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Minn. EMS no longer handcuffing combative patients

Union for Hennepin EMS personnel say the majority of its members want handcuffs


An ambulance arrives at HCMC.

Star Tribune, Star Tribune/TNS

By Jeremy Olson
Star Tribune

MINNEAPOLIS — Hennepin Healthcare is phasing out the use of handcuffs by its paramedics to secure unruly patients, after its leaders checked and discovered that its urban ambulance agency was among the last in the nation to still use them.

The switch should take place this summer after medics have been trained on alternatives that can protect them from being assaulted by agitated or delirious patients, said Dr. Nick Simpson, medical director for Hennepin County EMS. The elimination of handcuffs is part of the agency’s broader shift to clarify the roles of first responders at emergency scenes.

“This is just an attempt to make sure law enforcement does law enforcement duties and EMS does EMS duties,” he said. “That’s kind of at the heart of where the change away from handcuffs came from.”

It’s a substantial change; Hennepin EMS reported that handcuffs were used on more than 2,000 patients last year, or about 2.5% of ambulance runs.

Some medics balked at the change when it was announced this spring, arguing that they should reduce the use of handcuffs but still carry them as a last resort because of the increasingly hazardous environment in which they work. Rising drug overdoses and mental health crises have resulted in more threats to medics during ambulance runs.

A survey of paramedics by their union found about 80% still wanted to use handcuffs, which with a “click and a clack” can secure threatening patients faster than other restraints, said Shane Hallow, president of the Hennepin County Association of Paramedics and EMTs. He viewed Hennepin EMS as a model for how to use handcuffs appropriately to protect medics and patients, even if it has become an outlier nationally.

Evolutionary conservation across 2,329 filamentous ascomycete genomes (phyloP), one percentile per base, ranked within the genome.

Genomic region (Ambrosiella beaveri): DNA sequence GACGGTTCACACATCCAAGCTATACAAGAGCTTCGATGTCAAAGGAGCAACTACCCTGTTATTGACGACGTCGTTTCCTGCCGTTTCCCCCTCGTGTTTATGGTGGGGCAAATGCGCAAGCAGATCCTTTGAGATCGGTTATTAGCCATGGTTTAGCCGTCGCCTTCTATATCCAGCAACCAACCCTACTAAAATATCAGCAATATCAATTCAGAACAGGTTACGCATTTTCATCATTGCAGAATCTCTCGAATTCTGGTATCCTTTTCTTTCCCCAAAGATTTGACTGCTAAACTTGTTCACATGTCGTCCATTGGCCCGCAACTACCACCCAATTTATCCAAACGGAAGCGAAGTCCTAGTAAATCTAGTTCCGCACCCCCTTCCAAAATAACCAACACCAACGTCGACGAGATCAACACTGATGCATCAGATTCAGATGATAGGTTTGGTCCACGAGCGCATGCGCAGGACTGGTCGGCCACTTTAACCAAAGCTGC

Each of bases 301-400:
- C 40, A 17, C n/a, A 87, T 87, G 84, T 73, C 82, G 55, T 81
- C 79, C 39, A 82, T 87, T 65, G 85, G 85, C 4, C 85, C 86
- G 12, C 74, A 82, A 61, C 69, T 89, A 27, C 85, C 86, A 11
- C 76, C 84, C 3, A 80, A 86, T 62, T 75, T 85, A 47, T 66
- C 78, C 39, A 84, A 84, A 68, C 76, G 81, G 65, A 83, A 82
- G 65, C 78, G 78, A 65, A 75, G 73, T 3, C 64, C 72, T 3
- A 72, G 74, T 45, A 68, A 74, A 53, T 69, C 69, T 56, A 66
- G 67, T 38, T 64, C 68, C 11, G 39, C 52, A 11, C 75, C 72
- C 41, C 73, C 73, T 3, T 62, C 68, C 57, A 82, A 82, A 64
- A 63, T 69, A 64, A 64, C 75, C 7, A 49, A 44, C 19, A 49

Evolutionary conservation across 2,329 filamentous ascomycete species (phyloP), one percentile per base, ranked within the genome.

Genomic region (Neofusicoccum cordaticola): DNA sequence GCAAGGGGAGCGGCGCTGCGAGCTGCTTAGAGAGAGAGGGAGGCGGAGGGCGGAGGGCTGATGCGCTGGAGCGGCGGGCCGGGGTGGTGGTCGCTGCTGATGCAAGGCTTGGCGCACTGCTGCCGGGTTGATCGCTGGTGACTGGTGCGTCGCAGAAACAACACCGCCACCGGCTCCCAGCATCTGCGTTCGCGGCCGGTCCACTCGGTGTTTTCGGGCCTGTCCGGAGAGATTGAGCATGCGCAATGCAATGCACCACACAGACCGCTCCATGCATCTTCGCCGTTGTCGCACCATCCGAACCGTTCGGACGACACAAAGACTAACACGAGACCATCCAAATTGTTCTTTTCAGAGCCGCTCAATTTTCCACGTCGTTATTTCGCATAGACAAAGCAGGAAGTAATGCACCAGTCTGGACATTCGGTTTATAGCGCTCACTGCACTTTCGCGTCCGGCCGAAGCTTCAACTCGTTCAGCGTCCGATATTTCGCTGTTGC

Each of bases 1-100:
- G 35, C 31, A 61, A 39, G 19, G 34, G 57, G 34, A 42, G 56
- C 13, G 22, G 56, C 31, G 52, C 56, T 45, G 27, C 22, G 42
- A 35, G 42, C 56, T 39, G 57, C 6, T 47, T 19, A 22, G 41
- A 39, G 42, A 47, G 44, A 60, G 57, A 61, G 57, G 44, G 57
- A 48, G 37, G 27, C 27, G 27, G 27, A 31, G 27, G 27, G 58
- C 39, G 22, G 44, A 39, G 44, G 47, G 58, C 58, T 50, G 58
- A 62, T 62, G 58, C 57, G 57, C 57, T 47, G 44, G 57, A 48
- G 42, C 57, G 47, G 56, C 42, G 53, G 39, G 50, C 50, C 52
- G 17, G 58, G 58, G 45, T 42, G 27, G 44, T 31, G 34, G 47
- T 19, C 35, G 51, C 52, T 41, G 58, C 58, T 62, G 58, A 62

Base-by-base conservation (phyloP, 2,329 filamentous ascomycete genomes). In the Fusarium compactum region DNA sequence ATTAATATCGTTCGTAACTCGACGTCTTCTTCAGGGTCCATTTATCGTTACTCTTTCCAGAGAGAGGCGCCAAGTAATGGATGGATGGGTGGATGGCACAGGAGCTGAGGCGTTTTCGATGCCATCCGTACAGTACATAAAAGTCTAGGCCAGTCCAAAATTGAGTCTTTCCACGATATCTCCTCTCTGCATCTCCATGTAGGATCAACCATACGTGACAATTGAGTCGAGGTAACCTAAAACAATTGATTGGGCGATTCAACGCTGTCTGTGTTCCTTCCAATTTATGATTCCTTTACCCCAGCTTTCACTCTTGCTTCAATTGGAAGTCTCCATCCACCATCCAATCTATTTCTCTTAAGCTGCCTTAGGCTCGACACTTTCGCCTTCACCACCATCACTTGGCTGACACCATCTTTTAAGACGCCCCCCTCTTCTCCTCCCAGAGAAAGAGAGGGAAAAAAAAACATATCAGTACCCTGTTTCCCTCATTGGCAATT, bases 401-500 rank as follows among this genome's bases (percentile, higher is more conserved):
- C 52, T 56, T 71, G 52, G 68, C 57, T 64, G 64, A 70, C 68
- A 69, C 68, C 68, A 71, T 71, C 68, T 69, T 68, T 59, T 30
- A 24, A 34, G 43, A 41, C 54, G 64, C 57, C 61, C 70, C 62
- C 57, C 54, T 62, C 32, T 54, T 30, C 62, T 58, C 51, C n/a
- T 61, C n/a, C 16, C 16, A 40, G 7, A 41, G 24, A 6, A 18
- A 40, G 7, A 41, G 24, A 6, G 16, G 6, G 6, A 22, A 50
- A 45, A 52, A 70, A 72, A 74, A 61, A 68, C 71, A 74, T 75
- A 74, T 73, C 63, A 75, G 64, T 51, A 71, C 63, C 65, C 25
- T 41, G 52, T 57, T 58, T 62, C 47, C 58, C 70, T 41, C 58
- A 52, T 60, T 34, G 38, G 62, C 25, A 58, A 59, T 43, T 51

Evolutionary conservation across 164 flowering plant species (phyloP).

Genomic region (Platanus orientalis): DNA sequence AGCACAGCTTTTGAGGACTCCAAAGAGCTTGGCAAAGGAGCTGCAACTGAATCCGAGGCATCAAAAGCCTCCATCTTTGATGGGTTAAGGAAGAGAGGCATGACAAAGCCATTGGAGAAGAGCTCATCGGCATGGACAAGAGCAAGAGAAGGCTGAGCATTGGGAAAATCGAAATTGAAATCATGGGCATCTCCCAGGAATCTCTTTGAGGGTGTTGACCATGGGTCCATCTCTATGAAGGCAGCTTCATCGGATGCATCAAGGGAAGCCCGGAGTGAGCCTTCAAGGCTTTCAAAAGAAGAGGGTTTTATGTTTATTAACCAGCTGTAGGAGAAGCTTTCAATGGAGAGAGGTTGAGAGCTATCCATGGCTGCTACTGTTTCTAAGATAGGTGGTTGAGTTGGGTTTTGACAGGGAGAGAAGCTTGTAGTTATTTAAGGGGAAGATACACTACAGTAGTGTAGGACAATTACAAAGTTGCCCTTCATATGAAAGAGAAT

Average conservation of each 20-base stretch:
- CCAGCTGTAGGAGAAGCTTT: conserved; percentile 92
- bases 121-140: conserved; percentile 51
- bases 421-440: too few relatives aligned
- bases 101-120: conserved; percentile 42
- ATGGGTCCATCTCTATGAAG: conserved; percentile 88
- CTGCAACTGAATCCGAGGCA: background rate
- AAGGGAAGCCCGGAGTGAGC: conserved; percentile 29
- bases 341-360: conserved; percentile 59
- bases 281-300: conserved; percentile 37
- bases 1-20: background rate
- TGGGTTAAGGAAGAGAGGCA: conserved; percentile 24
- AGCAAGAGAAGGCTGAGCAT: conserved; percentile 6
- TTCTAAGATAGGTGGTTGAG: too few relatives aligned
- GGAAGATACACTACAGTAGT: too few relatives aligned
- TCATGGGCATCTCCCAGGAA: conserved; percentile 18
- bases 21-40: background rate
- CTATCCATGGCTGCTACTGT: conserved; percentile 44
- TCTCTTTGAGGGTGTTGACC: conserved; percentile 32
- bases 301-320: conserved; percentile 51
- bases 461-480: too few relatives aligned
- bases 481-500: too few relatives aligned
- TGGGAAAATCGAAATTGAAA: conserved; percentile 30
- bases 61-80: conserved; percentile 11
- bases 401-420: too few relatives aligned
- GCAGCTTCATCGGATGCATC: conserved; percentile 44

“It’s not all the time, but in certain circumstances, we are dealing with incredibly violent people or people under the influence of drugs or alcohol who have incredible amounts of strength,” Hallow said.

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Handcuffs weren’t used or have been phased out by many ambulance agencies, including Robbinsdale -based North Memorial Health. The Edina Fire Department stocks them on ambulances and receives police training on how to use them. The National Association of EMS Physicians allowed for their limited use in its policy guidance for two decades, but stated in a 2021 update that “rigid restraints, such as handcuffs, should not be used by EMS providers.” If patients are handcuffed by police officers, the national organization recommends that the officers ride along in ambulances.

Hennepin medics will have other physical restraints at their disposal, such as heavy Velcro straps that secure patients’ wrists or keep them bedbound during ambulance rides. The agency is reviewing other options, such as oversized mitts that prevent patients from hitting or scratching anyone.

The switch recognizes that handcuffs are different, both in their severity as restraints but also as symbols of criminal wrongdoing.

“Their use in a medical setting seems out of place and sends the wrong message,” said Sue Abderholden, executive director of the Minnesota chapter of the National Alliance on Mental Illness. “People are not being arrested, they are receiving care and being brought to a hospital.”

Handcuffs can evoke “profound historical trauma” in the impoverished and racial minority groups that make up many of Hennepin’s patients, said Dr. Tim Kummer, assistant medical director of Hennepin EMS, but also a “sense of false security” for the medics who carry them.

“It is not what they think it is” in terms of the protection they afford, he said.